Referring to FIG. 3, a video frame 10 is synthesized by the multiple image registration of sixteen standard video frames of about 500 lines each, could not be entirely displayed on a standard video screen. Instead, the screen could accommodate only a small fraction 10' of the multiple-registered video image. Accordingly, the data residing in those portions 10a, 10c, and 10d of the video frame of FIG. 3 correspond to unnecessary scan excursions by the imager 5 in the Y direction. It is preferable in this invention to restrict the scan of the imager 5 of FIG. 2c in the Y direction to cover only the portion of 10 illustrated in FIG. 3 as 10', 10e, and 10b. In this way, data comprising the multiple-registered image 10' which is actually displayed on a television screen may be acquired about four times faster than otherwise for a 4-fold multiple registration.
Referring again to FIG. 2b, it should be recognized that each of the points aij, bij, cij, dij corresponds to a word of video data which may be stored in the memory of a computer. The word corresponding to each of the points aij, bij, cij, dij may take on any number in a range of values corresponding to an analog value of the radiation intensity sensed at that point by the camera 5. Alternatively, in a low performance system, each word may simply be a binary value (black or white, on or off). However, it is contemplated in this invention that each word represents an analog value corresponding to the intensity of radiation sensed by the imager at the corresponding center joint aij, bij, etc.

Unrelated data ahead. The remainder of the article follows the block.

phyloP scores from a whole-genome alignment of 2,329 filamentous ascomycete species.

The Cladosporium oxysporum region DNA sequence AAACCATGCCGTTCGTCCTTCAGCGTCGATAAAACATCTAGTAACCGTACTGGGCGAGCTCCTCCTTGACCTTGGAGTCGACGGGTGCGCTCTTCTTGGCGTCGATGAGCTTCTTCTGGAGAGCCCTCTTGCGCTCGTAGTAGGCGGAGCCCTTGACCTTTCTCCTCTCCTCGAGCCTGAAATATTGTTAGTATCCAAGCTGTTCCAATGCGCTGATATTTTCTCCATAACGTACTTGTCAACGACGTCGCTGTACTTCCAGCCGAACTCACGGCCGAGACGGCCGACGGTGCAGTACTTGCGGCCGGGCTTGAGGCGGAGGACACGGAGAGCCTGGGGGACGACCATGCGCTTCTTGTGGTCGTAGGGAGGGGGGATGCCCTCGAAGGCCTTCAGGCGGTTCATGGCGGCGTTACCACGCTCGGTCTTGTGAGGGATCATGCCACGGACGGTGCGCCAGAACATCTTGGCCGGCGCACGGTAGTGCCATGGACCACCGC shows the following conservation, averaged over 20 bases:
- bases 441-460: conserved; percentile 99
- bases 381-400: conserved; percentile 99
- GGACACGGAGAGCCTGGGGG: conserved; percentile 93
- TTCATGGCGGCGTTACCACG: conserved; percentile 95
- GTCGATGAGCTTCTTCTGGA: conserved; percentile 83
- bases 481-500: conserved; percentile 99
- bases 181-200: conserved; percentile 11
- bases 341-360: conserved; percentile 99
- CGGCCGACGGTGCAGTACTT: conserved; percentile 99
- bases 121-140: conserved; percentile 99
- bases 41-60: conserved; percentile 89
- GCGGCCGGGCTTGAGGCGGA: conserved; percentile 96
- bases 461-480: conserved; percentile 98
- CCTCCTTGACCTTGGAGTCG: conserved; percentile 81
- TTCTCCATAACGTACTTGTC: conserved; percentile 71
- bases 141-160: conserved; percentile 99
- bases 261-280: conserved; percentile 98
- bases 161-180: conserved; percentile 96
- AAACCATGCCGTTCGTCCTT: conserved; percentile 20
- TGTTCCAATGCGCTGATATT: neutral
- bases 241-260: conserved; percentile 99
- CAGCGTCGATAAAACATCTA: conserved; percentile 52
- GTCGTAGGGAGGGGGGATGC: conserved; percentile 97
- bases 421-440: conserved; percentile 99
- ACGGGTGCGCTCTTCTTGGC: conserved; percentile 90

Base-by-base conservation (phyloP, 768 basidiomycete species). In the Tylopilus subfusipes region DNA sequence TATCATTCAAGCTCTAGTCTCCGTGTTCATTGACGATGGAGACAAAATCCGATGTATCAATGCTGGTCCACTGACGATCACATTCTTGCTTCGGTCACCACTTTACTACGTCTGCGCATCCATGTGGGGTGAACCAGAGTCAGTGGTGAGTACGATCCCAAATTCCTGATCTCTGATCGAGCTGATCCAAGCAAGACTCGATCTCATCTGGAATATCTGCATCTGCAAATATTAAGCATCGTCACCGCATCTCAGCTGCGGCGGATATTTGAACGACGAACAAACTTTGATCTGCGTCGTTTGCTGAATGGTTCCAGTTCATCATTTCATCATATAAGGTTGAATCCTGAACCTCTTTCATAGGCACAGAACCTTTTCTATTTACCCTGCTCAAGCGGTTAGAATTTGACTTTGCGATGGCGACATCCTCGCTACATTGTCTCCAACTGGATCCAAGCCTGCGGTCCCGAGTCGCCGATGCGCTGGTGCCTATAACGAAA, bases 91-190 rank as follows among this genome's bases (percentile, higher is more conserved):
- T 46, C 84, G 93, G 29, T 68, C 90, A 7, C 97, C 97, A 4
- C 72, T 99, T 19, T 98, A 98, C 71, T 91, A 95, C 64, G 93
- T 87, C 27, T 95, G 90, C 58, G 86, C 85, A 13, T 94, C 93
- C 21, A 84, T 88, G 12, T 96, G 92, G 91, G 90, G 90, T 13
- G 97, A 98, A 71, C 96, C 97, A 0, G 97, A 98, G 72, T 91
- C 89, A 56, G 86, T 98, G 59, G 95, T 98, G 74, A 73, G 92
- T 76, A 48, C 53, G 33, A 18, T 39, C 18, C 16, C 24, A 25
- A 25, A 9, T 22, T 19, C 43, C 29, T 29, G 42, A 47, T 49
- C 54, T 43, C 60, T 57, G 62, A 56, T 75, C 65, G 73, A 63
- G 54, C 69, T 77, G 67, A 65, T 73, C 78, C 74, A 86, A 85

It may not be possible to use multiple image registration to generate subpixel video data. This may occur, for example, when objects to be viewed in the scene are moving so fast in comparison with the rate at which subsequent video frames are generated, that there is insufficient correlation of the fast moving objects between subsequent video frames. In this special situation, image interpolation and zoom may be used to generate the subpixels, instead of multiple image registration.